“Carry your camera” my DW [Darling Wife] said. “You will have opportunity to do wild life photography in Australia” she said as we packed our bags. I noticed the smirk on her face and on the face of my children who otherwise refrained from making fun of their father.
My adventures in photography have been a subject matter of joke. But I have the same quality which Uruguay team displayed in the World Cup. My friends say so. Uruguay lost to Spain, the champions, eleven times before kicking them out of tournament. I am sure my turn will come soon in putting these people with smirks in their place.
But we are digressing from my point which is that we were all set to travel to Australia and New Zealand. And my ‘enthu’ as the younger generation would say, was at an all-time high. I picked up an eight GB card to hold my countless photographs in my camera.
The first halt was at Rotorua in New Zealand. The tour operator took us to a sheep shearing show. We met this merino there. Actually we met many different types of sheep, but this was like the queen. And it was ready for shearing!
In New Zealand one finds only sheep and the cattle. There were birds but very elusive ones. Not very kind to me; did not pose for me. It happens. May be I need a better camera. But that is a very controversial subject at home.
Even so, we found some animals in this picture. How many can you see?
So moved to Australia. Have you seen ‘the Penguin Parade?’ This is as well organized as the passing out parade of NDA. The authorities announce what time to expect penguins to arrive. They say for example ‘At 17.58 hrs.’ They are bang on target on most occasions! I wonder how they know. Penguins are not known to speak and disclose their secrets. Perhaps penguins at Phillip Island are as disciplined as Australians are. You are not allowed to photograph penguins so I couldn’t. The one shown here is downloaded from internet.
Penguins, these are tiny penguins, arrive and assemble on a small rock. You notice them when they get out of water and light reflects on their white belly. ‘There, there’ people say excitedly in what they think is a hush hush tone. In about two or three minutes the penguin number swells up to over fifty. Then they walk out of their assembly point almost like an army battalion. We thought one was in the lead.
Within minutes they get into the bush where their path is well chalked out. And we see more penguins arriving near the ‘assembly point.’ Another battalion marches out. Amazing are the ways of penguins!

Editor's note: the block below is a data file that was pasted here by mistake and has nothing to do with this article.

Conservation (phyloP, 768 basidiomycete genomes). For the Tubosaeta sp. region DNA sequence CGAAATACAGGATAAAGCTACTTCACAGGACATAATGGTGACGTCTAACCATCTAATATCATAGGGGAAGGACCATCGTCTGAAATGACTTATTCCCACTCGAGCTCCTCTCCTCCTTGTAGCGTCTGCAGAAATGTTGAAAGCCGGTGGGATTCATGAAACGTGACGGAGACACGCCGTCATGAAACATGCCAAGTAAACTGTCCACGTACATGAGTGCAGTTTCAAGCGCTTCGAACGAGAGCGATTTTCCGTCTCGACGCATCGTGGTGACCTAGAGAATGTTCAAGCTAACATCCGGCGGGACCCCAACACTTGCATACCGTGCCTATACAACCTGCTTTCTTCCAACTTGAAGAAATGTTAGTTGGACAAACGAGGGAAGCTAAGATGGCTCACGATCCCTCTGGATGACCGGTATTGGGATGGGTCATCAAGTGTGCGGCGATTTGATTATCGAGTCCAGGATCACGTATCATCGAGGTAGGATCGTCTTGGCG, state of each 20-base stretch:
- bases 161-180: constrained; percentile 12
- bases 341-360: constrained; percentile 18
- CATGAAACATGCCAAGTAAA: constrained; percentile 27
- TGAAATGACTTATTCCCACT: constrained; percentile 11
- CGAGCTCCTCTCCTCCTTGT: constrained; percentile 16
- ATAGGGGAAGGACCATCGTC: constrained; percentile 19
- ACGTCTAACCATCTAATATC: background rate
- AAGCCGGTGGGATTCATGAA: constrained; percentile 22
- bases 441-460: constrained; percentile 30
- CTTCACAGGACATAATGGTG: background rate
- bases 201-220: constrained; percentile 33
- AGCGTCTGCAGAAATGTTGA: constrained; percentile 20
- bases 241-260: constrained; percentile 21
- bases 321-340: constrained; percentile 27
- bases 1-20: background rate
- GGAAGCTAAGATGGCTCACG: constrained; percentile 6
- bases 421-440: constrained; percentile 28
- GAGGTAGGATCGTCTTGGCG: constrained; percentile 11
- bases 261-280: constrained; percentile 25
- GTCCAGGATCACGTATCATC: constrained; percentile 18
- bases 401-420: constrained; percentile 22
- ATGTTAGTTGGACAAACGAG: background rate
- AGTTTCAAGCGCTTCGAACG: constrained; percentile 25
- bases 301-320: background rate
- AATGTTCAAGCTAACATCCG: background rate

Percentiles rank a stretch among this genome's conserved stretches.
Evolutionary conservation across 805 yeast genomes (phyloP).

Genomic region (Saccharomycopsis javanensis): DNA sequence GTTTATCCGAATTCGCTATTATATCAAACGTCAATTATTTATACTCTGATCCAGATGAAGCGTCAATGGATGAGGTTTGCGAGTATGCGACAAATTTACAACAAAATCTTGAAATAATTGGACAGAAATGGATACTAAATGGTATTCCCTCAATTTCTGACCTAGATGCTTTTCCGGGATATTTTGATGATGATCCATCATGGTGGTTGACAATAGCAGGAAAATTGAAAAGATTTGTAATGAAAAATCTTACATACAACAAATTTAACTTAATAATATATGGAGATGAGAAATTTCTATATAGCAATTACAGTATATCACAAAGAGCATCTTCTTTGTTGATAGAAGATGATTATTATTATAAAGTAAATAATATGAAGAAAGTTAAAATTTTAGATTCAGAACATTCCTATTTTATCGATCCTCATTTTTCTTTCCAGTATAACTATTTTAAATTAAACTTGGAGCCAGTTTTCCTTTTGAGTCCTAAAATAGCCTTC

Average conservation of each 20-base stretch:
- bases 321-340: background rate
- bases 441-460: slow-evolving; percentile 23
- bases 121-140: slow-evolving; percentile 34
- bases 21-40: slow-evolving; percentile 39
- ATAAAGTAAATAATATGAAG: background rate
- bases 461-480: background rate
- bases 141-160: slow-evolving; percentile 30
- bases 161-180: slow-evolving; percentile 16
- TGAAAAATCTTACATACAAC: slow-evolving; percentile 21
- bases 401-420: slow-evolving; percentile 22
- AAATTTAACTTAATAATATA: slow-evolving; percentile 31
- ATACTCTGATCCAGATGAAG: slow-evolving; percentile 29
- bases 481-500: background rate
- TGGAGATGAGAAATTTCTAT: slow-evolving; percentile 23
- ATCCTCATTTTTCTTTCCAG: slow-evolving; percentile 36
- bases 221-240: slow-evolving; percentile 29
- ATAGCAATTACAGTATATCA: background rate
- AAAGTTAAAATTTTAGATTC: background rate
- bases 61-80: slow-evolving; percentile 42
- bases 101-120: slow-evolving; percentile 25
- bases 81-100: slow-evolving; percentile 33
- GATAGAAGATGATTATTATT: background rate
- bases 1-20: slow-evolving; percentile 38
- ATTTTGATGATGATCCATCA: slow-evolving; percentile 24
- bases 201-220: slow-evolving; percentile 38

On our way to Phillip Island, we went to a park to meet the Kangaroos. A ‘mob’ of kangaroos [that’s the collective noun for a group of kangaroos] continued with their supper. They ignored us as you will see from the photograph but one kangaroo came very close to meet us, but a fence separated him from us. Life is like that!
Move to Sydney. Near Sydney Opera. I found the ‘conductor’ and his musicians resting near the Sydney Bridge. Seagulls are such lovely birds. And one seagull struck a beautiful ballerina pose, though having just one leg!
Cairns provides the best opportunity for a photographer. There is a rain forest which is so beautiful that you regret spending too little time there. The flora and fauna amazes you and you keep thinking about it while you are walking. That is how I got lost in the Cairn town, but that is another story.
We went to rain forest. You travel in what they call ‘Army Duck!’ Wikipedia tells you that ‘DUKW [Duck] is a six-wheel-drive modification of the 2-ton capacity “deuce” trucks used by the U.S. military in World War II amphibious truck, designed by a partnership under military auspices of Sparkman & Stephens and General Motors Corporation (GMC) for transporting goods and troops over land and water, and approaching and crossing beaches in amphibious attacks. Designed only to last long enough to meet the demands of combat, DUKWs were later used as tourist craft in marine environments. DUKW means D=Designed in 1942, U=Utility K=all-Wheel Drive, W=dual rear axles.’ That’s for the GK!
And wow! What a ride it was!!
We discovered ‘Nesting Ferns.’ The botanist in me woke up. I began telling fellow travelers that those are ‘epiphytic’ ferns which grow on trees and rocks. But before I could complete they turned their attention completely on the nesting fern!
And somebody screamed suddenly. Familiar voice I felt. Oh yes. It was my DW. She pointed out to what she called a chameleon. But the guide corrected her [and that is why she listened to him] that it was Water Dragon.
Readers will remember that I had had a similar experience with Water Monitor in Sri Lanka; rather my DW had had a similar experience. I think I know why reptiles follow me, nay my DW, in all continents. I have a theory, of course, but it is impolitic to put it on my blog.
And then we went to Butterfly Sanctuary. Never seen so many of them. Constantly flying all around us. The guide said it is impossible to photograph them while they are flying, I took the challenge – she won! But I managed to take some shots while they sat down.
The guide said that a “female butterfly mates only once [but that does not apply to male butterfly. This is true of males of almost all species, right?]. She is on top. They remain attached for 6 to 14 hours! And during this act, the male sleeps!” Believe me, these are the words of our guide. No comments further.
And finally in Canberra we saw some birds. Cockatoos! They are not elusive but it is easy to lose them in the foliage. And I do not know what this B&W bird is called. It appeared to be a scavenger.
And finally this. Unforgettable.